Court of Appeal agrees it was not patently unreasonable for BC Human Rights Tribunal to summarily dismiss appellant’s discrimination complaint following his termination for using dating apps to hook up with male students on campus where he worked.
Appellant’s employment as an academic advisor for the University of British Columbia (UBC) was terminated for cause based on his conduct surrounding his use of private dating applications. He used the apps to arrange romantic and sexual interactions with other men, including UBC students, while living on campus. UBC terminated his employment on the basis that he acted in a conflict of interest and his conduct amounted to a fundamental breach of his employment obligations. The appellant filed a complaint with the BCHRT alleging discrimination based on sexual orientation. His complaint was summarily dismissed under s. 27(1)(c) of the Human Rights Code after the BCHRT determined there was no reasonable prospect that the complaint would succeed. His application for reconsideration of that dismissal was denied.
In his petition for judicial review, the appellant sought to have both BCHRT decisions set aside for patent unreasonableness. The chambers judge dismissed the petition. In respect of his argument about the reconsideration, its essence was that the evidence could have supported an inference favourable to him and, as a result, the matter should have proceeded to a hearing. The judge noted that, “the fact that evidence is capable of supporting different conclusions [than the one reached] does not make … [a] decision patently unreasonable.”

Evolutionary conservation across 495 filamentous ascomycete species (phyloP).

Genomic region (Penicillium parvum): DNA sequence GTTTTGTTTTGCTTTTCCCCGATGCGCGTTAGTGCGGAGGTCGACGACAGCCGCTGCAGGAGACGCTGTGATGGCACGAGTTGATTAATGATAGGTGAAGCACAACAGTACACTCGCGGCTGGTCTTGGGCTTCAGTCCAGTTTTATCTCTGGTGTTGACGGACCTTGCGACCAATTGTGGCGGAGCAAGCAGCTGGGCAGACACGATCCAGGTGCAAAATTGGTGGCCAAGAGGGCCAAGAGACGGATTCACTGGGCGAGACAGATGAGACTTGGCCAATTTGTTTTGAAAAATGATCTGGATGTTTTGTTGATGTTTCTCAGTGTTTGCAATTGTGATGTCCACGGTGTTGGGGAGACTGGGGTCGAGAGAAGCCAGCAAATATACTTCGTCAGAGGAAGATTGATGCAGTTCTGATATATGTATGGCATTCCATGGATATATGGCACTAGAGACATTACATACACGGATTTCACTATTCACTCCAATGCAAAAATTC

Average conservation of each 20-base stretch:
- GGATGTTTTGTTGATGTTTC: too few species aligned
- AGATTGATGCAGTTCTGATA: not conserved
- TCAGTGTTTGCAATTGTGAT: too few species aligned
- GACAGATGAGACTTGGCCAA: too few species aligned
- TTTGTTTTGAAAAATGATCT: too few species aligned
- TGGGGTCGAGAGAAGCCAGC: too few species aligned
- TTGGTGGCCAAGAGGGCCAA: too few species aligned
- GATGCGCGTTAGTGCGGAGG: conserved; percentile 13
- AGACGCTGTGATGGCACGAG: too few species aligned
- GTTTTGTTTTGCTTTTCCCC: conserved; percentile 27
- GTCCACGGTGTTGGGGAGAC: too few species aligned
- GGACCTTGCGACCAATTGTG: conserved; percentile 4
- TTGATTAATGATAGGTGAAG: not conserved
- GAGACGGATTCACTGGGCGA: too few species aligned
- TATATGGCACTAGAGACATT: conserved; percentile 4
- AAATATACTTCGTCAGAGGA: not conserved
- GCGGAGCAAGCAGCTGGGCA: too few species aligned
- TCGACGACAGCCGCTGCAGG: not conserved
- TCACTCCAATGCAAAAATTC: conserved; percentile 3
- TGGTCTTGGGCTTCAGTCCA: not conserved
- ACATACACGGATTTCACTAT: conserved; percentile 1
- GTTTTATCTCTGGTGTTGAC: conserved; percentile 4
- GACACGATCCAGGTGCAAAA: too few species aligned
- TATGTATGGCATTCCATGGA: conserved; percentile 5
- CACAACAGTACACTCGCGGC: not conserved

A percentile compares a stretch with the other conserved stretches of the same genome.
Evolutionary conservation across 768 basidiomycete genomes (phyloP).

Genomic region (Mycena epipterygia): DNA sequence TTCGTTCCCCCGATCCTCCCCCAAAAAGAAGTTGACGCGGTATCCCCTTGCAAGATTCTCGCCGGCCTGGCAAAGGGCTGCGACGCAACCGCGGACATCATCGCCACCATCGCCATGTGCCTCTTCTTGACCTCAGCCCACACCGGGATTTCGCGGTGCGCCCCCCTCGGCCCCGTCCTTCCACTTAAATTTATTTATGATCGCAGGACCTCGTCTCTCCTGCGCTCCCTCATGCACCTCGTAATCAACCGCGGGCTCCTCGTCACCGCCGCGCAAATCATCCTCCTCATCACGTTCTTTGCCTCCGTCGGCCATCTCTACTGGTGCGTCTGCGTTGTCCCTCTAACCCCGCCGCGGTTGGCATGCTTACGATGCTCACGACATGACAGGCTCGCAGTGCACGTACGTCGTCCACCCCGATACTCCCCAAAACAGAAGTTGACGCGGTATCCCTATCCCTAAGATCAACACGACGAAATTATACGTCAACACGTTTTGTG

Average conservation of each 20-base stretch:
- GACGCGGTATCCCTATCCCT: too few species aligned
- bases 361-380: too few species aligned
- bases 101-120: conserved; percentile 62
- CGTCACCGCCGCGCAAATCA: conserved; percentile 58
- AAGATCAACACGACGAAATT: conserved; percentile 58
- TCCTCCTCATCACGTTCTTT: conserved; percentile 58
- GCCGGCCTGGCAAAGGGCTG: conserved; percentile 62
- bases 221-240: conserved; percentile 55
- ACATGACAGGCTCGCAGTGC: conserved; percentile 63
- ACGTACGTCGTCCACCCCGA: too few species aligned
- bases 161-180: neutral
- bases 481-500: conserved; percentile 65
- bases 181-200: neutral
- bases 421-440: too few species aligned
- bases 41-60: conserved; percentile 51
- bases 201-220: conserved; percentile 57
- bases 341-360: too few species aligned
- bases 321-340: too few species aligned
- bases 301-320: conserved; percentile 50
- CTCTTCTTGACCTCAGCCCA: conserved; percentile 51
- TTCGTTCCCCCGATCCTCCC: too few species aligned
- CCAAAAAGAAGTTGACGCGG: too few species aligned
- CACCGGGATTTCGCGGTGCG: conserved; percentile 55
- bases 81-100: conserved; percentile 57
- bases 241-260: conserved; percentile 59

On appeal, the appellant challenged the judge’s conclusion on patent unreasonableness and asked the Court of Appeal to set aside the BCHRT decisions. The Court reviewed the standard of review and the test to be applied in summarily dismissing a complaint under s. 27(1)(c), and concluded that it agreed with the chambers judge that neither of the BCHRT decisions were patently unreasonable. The evidence in the record before the BCHRT did not take the appellant’s complaint out of the realm of speculation or conjecture, and as such, it was reasonably open to the BCHRT to find that there was no reasonable prospect of the appellant establishing at a hearing that his sexual orientation factored into UBC’s decision to terminate. To survive scrutiny under s. 27(1)(c), a complaint need not include direct evidence of discrimination, and inferences that could reasonably arise from the record may be sufficient. However, those inferences cannot be purely speculative or based on conjecture. The appeal was dismissed.
This case was first published in the LexisNexis® Harper Grey Administrative Law Netletter and the Harper Grey Administrative Law Newsletter.